Another task on the wedding list has been completed - most of the Save-the-Dates have been received by our guests and that means I can blog about them.
Not everyone chooses to give out Save-the-Dates but the idea behind them is pretty simple. Once the wedding was booked, we wanted to make sure our important guests knew the date and venue as soon as possible. Hopefully this means that when the date rolls around, no one has to beg off attending because they booked other plans already.
On the other hand, it's still a good ten months or so to go. Sending out the actual invitations at this stage, complete with all the information about the food, facilities, directions, accommodation, and so on, would just be a sure-fire way of making sure everybody lost that information long before the wedding - not to mention that some of the information may well be out-of-date and inaccurate in ten months' time. I don't want to be sending out the formal invites until two months before the wedding, at the earliest.
Save-the-Dates bridge the gap nicely. They get tucked into the diary or stuck to the fridge in a way that is much more noticeable than a spoken reminder during conversation. They're usually postcard or business-card sized, and there's a bit of a fashion at the moment for them to be magnetic. I hopped on Vistaprint and found that magnetic business-card-sized Save-the-Dates, with a standard design and our text, would cost £5.49 for 25 - so including P&P, we'd probably be looking at just under £15. I picked out what I considered to be the three least-offensive designs and asked Steve what he thought.
He was not impressed. Even when persuaded that they were a good idea, he wanted something more "us". One thing led to another and soon I was busy googling to see if it was possible to buy or make personalised “magnetic poetry”.
Turns out it’s very possible. Magnetic paper suitable for use in a home inkjet printer costs £2.65 for a pack of 5 sheets. I ordered two packs - I can't see how having some spare magnetic paper will ever be a bad thing. While I was at it, I also ordered some little ziplock baggies to keep all the bits in, which was £1.60 for 100. Much more cost-effective than ordering ready-made cards!
While waiting for these items to be delivered, I flexed my mild obsession with spreadsheets:
Handily, since my Guest List spreadsheet is one line per household, it was easy to know exactly how many lines to 'Fill Down' with the words. I was very lucky - our number of words and number of guests enabled me to fit the whole thing onto two A4 sheets. I did do a couple of extra lines as spares, but on the whole there was no wastage. It helped not having to order in multiples of 25 as well - we have more than 25 households to invite, but less than 50, and I'm not sure what I could have usefully done with the dozen or so spare cards.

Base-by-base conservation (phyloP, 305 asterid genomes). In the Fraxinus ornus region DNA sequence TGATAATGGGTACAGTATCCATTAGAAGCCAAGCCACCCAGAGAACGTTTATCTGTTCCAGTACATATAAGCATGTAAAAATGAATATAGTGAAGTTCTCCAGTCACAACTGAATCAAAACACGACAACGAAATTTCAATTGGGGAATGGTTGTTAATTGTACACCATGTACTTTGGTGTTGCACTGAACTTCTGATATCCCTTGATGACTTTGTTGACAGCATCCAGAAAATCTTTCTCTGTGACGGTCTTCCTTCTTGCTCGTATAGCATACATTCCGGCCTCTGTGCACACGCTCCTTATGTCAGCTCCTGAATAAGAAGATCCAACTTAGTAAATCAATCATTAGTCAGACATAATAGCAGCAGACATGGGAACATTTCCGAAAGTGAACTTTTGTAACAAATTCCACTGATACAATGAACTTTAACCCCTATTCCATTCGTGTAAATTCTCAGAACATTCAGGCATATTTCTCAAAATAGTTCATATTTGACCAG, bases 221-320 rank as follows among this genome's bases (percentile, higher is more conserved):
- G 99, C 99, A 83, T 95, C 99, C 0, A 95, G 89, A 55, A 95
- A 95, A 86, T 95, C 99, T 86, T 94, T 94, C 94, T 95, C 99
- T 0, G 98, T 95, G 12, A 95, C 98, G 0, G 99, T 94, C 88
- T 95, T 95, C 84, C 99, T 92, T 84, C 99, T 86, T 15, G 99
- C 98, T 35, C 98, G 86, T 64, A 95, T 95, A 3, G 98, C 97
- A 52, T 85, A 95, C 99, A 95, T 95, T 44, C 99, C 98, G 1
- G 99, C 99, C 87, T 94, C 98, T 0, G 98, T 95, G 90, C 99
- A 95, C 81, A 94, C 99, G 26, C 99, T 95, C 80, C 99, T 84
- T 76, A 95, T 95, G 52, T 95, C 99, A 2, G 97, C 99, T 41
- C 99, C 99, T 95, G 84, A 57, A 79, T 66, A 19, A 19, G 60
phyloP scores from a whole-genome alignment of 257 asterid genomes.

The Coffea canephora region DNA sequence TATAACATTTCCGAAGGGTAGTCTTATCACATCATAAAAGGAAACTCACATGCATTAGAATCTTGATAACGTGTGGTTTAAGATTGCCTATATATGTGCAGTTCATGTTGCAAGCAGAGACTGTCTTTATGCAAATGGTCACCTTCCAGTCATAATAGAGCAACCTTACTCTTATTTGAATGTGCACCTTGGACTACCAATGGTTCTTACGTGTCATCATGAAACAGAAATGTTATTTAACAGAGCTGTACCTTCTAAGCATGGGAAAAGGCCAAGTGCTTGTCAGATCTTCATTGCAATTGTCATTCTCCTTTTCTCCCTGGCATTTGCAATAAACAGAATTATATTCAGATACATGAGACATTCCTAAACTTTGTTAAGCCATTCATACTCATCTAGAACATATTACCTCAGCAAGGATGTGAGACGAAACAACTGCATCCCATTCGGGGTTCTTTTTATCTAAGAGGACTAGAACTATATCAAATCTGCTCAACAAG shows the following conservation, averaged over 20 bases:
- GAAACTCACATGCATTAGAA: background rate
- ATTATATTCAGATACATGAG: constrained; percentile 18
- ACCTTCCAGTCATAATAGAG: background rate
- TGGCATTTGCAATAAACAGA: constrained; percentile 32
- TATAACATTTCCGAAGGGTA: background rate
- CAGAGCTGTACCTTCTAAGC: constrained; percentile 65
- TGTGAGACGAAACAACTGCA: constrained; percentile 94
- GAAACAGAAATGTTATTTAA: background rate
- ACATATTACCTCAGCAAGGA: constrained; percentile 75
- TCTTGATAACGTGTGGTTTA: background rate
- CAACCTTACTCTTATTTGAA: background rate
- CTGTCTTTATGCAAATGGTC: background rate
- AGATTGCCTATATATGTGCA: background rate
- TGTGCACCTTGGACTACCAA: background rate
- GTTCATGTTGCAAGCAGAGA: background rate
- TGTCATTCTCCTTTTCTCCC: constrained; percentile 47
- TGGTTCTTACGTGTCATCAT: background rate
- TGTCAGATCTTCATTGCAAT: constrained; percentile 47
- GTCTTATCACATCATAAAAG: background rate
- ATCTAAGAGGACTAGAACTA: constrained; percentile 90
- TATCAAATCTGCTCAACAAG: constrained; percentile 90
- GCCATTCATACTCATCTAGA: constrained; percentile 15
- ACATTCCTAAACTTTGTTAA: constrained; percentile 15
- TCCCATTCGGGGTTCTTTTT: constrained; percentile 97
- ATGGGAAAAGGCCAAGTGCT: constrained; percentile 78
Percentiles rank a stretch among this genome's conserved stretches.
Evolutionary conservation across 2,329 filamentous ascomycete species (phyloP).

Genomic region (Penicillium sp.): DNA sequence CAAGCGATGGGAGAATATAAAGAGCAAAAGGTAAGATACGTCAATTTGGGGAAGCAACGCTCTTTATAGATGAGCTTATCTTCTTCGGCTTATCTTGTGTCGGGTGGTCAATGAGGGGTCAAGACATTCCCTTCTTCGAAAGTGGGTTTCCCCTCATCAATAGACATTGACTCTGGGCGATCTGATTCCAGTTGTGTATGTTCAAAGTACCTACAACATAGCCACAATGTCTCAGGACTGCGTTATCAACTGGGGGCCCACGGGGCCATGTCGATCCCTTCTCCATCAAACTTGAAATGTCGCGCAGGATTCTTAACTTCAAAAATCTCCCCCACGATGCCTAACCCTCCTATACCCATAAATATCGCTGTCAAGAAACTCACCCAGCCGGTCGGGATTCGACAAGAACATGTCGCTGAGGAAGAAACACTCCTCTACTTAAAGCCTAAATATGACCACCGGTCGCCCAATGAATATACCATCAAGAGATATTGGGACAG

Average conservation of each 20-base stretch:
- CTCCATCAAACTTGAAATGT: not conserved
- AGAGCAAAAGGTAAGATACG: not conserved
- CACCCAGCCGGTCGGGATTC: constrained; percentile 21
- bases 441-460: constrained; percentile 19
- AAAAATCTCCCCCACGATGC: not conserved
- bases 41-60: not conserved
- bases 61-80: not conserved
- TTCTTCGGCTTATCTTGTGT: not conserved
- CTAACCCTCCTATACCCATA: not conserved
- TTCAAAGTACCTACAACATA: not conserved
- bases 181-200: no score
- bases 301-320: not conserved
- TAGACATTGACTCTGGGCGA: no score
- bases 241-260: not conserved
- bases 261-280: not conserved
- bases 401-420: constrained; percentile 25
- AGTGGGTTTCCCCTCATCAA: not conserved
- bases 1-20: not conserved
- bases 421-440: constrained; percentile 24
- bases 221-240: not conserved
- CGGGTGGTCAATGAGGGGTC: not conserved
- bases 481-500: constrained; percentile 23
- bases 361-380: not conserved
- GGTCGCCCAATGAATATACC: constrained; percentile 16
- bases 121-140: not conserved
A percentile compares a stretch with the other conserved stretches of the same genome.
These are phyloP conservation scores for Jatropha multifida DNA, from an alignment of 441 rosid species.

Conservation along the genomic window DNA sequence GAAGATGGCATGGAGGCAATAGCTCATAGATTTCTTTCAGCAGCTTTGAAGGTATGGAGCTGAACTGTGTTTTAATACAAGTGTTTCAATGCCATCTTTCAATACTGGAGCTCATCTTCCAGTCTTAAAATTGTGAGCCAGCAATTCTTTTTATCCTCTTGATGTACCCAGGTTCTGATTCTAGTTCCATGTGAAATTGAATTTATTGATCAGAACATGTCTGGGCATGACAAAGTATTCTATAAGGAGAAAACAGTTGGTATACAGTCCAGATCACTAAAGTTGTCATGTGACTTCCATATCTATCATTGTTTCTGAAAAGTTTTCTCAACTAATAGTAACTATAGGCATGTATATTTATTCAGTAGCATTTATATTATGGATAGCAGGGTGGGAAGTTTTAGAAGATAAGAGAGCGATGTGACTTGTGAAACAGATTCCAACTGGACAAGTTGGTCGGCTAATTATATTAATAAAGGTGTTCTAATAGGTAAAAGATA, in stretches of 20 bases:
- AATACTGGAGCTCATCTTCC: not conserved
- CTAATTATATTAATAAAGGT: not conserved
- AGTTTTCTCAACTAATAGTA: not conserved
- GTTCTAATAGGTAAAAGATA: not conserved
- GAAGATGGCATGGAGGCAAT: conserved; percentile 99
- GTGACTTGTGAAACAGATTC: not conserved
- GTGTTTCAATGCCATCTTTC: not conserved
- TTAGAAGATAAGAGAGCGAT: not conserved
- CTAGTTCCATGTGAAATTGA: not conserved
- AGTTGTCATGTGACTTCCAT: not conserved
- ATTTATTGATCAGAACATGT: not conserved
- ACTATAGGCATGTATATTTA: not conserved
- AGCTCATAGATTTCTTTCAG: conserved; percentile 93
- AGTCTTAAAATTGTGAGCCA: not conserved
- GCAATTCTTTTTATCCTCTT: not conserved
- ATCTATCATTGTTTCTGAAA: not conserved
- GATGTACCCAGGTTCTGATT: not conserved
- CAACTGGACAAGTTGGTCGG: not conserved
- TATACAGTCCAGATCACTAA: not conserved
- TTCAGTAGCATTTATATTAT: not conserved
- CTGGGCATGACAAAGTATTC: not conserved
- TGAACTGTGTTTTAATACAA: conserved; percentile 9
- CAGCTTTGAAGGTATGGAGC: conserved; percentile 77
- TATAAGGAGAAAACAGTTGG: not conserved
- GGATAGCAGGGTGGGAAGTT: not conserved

A few days later all the bits arrived, and joy of joys, the magnetic paper printed perfectly, so it was off to Staples for the rest of the necessities. These consisted of a trimmer to cut the paper (£3.95), some plain, recycled wage envelopes (£4 for 50), and some decorative pirate and monkey stickers (99p per pack). We'd have needed envelopes and stickers for the factory-made cards anyway, so I'm not really counting those when comparing the prices.
I first cut the pages into strips with each strip containing one of each word. Then for each envelope, Steve and I selected a Page 1 strip and a Page 2 strip and placed them in the individual baggies as we sliced them into individual words. This was a lot easier than cutting all the words up and then trying to make sure that everyone got one of each.
(As a minor piece of added evil, each packet included one SuperFunBonus word like "wedding", "flowers", or "celebrate". Yes, we did drive several people bananas as they tried to figure out where that word was supposed to fit. Bwahahahaha!)
An example of the finished article:
And the neatly decorated envelopes:
For guests who have trouble with their hands and may prefer to not mess about with fiddly magnetic pieces, we did another magnet sheet with half a dozen nice, plain, square, one-piece notes. We also stuck a little piece of ordinary paper in the envelopes for families with children, explaining about the pirate-themed kids' entertainment we are planning and encouraging them NOT to invest in child-sized formalwear.
Steve has been writing extra words on the offcuts and the message on our fridge seems to change every couple of days. It's sort of sweet.
If I was doing this again, I would probably try and find slightly thicker magnetic paper - ours was 650 GSM and although it works, it doesn't have quite the same feel as normal magnetic poetry pieces. I would also try and draw (or get drawn for me) a cute little picture or cartoon, as having just text sometimes seemed a little sparse - having a single bigger section to pull it all together would have been nice.
All in all, it was a fun and affordable project and we've had a lot of good feedback (most frequently "even if it hadn't had the names in, I'd have known it was from you two," which we are both taking as a compliment). It's also interesting to see the different layouts that different people have been using when assembling the words. Transferring that responsibility to each guest has meant no etiquette agonising about whose name should go first or in what order the information should be presented.